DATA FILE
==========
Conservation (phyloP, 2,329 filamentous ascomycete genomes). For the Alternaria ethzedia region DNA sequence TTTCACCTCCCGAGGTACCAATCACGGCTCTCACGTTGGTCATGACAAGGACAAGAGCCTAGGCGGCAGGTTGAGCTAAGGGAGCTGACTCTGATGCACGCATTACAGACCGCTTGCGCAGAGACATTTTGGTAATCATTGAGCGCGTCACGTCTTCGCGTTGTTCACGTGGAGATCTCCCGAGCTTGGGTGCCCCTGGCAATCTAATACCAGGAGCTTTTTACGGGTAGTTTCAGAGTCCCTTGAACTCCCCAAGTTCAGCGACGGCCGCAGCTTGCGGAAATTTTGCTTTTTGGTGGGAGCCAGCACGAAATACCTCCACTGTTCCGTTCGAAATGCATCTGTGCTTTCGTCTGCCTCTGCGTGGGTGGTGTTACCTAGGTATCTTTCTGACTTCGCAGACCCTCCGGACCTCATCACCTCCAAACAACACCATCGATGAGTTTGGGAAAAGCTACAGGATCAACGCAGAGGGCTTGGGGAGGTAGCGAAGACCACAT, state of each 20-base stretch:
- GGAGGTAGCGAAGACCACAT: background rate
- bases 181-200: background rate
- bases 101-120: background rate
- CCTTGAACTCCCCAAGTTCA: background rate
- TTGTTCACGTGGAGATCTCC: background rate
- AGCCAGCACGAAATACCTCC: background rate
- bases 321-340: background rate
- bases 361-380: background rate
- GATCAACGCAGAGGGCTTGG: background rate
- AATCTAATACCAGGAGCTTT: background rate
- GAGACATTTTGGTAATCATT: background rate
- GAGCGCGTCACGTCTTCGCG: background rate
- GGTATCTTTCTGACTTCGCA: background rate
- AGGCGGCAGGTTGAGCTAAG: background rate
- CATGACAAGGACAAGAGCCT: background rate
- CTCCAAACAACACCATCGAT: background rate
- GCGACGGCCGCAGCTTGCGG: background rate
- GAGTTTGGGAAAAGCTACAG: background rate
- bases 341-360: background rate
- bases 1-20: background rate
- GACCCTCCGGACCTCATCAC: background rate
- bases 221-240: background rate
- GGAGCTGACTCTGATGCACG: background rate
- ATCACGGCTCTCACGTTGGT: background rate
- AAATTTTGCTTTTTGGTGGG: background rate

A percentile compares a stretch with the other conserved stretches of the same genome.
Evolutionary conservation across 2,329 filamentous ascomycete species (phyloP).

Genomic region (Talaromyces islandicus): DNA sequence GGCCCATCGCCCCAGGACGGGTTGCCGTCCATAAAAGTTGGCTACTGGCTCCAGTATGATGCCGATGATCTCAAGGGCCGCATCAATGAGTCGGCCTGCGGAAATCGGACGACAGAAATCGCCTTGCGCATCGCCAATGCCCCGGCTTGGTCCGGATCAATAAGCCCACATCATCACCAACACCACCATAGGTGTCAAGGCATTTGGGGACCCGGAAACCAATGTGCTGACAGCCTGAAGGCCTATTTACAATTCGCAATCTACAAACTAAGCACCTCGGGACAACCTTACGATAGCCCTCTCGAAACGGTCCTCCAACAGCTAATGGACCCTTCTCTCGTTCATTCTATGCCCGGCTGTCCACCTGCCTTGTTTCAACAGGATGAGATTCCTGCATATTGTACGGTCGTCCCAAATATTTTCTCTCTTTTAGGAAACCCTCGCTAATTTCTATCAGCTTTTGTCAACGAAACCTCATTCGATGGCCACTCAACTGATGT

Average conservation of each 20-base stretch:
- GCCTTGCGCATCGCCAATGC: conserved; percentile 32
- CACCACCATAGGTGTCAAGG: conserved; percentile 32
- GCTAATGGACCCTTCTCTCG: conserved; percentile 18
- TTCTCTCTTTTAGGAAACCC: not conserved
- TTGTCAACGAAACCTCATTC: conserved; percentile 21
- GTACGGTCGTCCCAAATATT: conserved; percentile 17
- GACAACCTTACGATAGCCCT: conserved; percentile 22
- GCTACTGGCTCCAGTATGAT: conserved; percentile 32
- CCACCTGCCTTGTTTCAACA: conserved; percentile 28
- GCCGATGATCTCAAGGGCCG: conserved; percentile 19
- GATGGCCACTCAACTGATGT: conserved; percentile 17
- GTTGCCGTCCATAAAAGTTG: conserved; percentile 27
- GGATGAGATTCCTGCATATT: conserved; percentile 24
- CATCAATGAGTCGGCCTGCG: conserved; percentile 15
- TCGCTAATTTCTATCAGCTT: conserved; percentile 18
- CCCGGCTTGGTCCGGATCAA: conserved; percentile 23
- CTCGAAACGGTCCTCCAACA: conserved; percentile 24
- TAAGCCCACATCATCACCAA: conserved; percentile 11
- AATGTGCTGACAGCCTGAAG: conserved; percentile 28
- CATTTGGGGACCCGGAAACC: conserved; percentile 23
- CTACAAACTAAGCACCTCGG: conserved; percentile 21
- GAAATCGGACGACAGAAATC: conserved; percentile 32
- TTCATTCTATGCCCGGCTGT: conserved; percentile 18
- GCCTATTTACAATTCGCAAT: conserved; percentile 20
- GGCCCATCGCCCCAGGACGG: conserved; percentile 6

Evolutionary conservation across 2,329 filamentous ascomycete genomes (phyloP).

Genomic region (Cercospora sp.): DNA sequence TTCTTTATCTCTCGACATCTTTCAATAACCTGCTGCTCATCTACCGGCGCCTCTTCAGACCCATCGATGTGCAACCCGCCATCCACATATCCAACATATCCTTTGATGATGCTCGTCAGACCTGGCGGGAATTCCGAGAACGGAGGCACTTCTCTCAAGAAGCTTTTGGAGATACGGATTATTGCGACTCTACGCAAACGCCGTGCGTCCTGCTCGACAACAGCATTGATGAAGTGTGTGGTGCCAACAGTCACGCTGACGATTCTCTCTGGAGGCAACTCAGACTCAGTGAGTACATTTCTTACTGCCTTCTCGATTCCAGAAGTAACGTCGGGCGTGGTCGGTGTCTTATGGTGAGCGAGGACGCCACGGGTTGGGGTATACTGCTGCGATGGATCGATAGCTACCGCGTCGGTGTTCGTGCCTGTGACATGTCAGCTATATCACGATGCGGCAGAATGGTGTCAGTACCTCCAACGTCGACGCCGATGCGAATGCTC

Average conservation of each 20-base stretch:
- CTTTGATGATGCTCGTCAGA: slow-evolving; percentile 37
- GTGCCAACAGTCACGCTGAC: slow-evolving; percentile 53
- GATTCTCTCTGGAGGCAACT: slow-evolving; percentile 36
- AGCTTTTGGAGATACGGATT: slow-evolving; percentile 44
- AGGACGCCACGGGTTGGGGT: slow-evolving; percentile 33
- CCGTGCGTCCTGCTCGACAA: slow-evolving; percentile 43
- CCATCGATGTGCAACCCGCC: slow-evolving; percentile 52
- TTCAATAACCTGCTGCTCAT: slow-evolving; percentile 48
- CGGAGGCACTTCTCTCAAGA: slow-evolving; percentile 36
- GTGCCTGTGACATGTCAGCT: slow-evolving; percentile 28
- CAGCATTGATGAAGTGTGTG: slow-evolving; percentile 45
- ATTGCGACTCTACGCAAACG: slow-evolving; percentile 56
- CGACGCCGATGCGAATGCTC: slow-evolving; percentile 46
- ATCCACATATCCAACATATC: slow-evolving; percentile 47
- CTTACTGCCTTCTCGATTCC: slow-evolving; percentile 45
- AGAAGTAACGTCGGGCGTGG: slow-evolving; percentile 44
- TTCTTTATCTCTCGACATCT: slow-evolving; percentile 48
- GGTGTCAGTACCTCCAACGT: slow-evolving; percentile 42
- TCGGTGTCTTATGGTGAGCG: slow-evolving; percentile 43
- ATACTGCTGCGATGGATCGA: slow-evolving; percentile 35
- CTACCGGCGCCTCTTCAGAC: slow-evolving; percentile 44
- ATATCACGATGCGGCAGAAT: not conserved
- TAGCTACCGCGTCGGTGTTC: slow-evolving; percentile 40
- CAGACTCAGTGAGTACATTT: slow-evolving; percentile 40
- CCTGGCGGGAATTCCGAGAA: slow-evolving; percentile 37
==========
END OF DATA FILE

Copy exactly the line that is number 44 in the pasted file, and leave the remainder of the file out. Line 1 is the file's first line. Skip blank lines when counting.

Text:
- CATCAATGAGTCGGCCTGCG: conserved; percentile 15